When we see it as a creature we attach monolithic characteristics to it — change is good, is bad, is promising, is threatening, is inevitable. We are better off seeing change as a vast multi-species herd of little critters, not some immense megasaur stalking the plains. If we discard the megasaurian view, we can no longer say “change is inevitable,” but we can say more useable things from a manager’s perspective — some changes are inevitable, some are possible, some are unlikely, some are undesirable, some are impossible.
This herd or hulk dichotomy has to do with more than definitions of change. For decades we have valued the person of vision more than the person of detail.
Vast eloquent simplifications stand leaders in better stead than dumb detail in today’s world — but in change management, dumb detail may be crucial. As the cliche goes, “the devil is in the detail.”
What does the multi-critter approach let us do? It lets us ask questions and make decisions and mini-strategies about each component of change, about each separate critter. It lets us decide that some elements in the organization’s business should be preserved, some should change radically, some should change just a little. It allows changes to take place at different speeds, in different and even paradoxical ways.
Another enemy of the particularistic approach is a kind of laziness mixed with lust for drama. As a culprit, let me explain. I am one of those who hates to tinker with my car, one of millions who at some point would sooner “fix” my car by junking it and buying a new one. Similarly, leaders are sometimes so exasperated by the tedium of tuning the engine, replacing parts, upgrading others, that they opt for a dramatic change, whether necessary or not. That’s how new, unaffordable, ill-suited hummers appear in suburban driveways.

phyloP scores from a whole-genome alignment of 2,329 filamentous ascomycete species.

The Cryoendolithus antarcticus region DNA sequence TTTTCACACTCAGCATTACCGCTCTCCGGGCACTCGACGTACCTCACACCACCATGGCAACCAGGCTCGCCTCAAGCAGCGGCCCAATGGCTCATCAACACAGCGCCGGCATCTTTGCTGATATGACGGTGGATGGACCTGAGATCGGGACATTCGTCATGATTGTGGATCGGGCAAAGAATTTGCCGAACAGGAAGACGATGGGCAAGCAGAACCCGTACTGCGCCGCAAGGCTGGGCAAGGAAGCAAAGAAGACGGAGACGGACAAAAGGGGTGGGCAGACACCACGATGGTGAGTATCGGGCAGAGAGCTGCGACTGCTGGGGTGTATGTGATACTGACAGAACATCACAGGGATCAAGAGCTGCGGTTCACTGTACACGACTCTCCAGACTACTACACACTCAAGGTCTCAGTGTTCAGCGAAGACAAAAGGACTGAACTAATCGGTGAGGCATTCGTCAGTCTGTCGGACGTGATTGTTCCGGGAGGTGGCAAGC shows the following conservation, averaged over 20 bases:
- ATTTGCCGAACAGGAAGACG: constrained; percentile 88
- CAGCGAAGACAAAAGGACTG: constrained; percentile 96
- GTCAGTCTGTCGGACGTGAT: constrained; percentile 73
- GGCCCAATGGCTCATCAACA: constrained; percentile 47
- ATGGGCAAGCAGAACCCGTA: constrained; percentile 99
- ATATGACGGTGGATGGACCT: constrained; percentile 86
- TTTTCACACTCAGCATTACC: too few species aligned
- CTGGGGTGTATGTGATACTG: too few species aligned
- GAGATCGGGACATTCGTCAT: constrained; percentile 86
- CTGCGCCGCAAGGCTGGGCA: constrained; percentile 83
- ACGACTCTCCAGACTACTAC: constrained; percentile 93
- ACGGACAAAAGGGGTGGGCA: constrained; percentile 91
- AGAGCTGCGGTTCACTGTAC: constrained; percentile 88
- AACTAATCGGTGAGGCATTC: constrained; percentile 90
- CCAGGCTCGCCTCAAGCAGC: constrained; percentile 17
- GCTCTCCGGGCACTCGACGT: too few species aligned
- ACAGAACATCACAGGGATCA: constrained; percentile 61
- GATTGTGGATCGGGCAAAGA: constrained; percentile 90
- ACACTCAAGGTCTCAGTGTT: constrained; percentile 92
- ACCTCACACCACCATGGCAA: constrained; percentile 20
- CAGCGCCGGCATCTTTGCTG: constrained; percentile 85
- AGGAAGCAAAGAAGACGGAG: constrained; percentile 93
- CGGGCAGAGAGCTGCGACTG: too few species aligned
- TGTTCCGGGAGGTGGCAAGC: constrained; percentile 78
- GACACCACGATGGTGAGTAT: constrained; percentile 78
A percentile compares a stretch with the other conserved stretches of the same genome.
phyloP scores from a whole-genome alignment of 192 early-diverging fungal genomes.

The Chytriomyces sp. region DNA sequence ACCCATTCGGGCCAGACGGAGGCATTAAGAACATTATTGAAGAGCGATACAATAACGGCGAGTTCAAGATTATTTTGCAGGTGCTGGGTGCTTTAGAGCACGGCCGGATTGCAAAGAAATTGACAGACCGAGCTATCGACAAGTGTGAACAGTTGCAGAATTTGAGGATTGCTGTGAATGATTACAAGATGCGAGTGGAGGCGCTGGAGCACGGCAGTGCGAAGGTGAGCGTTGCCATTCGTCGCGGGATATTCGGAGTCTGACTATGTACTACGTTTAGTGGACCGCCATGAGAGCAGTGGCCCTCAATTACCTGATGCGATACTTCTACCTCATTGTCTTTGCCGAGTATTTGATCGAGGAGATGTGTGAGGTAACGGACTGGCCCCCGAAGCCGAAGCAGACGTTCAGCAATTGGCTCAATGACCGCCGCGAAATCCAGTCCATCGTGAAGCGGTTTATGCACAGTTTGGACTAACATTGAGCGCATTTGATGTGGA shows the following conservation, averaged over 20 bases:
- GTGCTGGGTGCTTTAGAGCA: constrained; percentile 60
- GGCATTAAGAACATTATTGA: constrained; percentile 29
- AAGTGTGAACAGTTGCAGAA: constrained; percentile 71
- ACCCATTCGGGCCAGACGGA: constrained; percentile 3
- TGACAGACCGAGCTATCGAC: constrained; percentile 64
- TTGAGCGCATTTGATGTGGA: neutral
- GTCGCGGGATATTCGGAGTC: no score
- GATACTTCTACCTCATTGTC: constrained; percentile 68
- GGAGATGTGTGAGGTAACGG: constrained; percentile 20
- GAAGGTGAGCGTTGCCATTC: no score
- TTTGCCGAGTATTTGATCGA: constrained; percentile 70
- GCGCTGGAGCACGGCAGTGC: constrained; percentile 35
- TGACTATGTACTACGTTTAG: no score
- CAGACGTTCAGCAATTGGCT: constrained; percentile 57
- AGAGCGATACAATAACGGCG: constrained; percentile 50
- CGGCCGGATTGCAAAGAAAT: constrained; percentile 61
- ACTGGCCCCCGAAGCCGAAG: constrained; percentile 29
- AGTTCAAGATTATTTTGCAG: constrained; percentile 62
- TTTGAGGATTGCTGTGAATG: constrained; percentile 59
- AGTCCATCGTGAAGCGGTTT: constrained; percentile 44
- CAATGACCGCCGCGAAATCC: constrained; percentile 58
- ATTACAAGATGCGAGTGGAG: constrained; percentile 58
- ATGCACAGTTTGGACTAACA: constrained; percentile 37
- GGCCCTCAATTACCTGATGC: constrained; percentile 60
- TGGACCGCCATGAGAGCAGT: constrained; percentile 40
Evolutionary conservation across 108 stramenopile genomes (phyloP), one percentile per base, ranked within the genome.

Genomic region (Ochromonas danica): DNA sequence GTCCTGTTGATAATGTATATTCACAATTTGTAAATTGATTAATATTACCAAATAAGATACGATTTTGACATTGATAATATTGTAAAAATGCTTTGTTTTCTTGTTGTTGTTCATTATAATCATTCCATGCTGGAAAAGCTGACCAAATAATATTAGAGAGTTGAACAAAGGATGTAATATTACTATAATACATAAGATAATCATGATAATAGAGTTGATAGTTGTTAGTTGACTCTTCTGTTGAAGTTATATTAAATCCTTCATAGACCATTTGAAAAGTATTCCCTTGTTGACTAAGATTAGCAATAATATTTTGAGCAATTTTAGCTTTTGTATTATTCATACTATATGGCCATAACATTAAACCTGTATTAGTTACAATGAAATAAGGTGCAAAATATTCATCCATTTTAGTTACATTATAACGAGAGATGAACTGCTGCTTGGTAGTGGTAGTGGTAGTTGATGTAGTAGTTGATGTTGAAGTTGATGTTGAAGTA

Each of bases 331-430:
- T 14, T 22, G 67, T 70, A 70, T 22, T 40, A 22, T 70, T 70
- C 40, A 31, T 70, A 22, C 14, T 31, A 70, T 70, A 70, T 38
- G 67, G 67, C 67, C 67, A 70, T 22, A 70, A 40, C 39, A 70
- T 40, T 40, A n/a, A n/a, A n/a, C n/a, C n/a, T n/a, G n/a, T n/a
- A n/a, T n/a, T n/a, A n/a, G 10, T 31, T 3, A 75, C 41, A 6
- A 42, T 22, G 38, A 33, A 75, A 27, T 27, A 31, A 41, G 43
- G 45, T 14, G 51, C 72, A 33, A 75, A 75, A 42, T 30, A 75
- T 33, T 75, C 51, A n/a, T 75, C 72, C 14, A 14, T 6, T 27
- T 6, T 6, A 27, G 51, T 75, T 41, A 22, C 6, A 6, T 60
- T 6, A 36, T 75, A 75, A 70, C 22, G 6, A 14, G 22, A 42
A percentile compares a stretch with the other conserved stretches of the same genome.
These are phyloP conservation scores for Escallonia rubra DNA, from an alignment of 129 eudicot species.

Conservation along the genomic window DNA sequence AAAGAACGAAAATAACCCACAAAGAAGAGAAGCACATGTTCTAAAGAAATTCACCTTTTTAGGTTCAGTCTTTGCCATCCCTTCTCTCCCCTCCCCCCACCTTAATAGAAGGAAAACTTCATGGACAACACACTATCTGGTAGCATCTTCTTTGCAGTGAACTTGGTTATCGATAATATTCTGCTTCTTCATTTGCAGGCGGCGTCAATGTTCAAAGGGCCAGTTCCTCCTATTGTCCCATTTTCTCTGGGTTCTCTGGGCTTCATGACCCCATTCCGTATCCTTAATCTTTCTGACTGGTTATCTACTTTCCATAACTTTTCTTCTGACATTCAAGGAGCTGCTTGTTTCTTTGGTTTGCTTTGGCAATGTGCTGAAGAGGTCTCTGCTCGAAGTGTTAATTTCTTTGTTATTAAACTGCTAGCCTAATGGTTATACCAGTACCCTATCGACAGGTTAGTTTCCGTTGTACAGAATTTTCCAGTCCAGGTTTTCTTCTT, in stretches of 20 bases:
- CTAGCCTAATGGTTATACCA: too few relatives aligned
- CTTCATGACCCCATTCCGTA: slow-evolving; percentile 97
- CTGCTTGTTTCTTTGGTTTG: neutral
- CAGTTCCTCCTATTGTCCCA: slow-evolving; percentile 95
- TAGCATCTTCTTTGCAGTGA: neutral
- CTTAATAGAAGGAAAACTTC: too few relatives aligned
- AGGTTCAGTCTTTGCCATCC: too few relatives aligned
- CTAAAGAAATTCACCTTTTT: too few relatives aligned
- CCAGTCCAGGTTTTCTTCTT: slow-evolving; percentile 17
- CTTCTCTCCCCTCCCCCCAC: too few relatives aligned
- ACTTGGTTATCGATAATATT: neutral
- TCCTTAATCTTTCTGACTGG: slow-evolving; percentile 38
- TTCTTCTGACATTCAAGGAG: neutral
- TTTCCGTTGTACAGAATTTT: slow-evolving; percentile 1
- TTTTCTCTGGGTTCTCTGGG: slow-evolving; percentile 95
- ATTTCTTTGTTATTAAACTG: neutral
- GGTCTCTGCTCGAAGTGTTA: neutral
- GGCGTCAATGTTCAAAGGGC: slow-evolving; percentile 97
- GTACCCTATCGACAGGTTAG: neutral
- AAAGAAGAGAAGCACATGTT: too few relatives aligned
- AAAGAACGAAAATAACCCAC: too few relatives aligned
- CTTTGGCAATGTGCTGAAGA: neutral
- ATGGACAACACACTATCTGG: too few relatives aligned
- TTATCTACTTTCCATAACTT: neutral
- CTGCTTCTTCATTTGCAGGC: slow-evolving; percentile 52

Similarly, views of “resistance” bears examination. The word implies a reactive stance: the resister is resisting something that existed before the resistance.
Only a stone’s throw from this semantic nuance is the idea that workforces are reactive, while change agents are proactive. This essentially rules out workforces as proactive change agents. In reality, the skeletons and major muscle groups of most change processes are usually developed before active workforce participation. The customary mantra runs, “We think things should change in the following direction, and we’d like your input before we carry it further.” Many change agents work hard at workforce participation as early and fully as possible, but still within the context of initiation by the change agent, not the workforce.
The reactivity of resistance has been fostered by attitudes that go back to the grandfather of change management, Kurt Lewin, whose change model in the late 1940s was based on a cycle of unfreezing the status quo, changing things, then “refreezing” so changes solidify. This model is in turn based on a theory of equilibrium that suggests systems strive to reach a state of stability, and left to their own devices they will settle back into the old and the comfortable.
Uncritical application of the model leads to a stereotype: the arch-conservative workforce, resistant to change, yearning for the old ways.
Ironically, some leaders bemoan employee resistance to change while at the same time expressing exasperation at the fickleness of consumers always pursuing the new. It’s as if workers and consumers were different species, but they are not. They are the same species with different dimensions — a nesting side drawn to stability, a curious side drawn to change.
Workforces are not innately against change. Many characteristics of organizations are not the result of centrally planned change, but from small incremental changes (that herd of little critters again) created undramatically by employees, often unbeknownst to management. When we concentrate only on the equilibrium-seeking characteristics of employees and not on their adaptive talents, we sell them short. This sets up a behaviour chain:
“We will propose change. You will resist it. We will resist in turn, not by looking at the validity of your ideas, but by trying to overcome your resistance with carrots if possible and sticks if necessary.”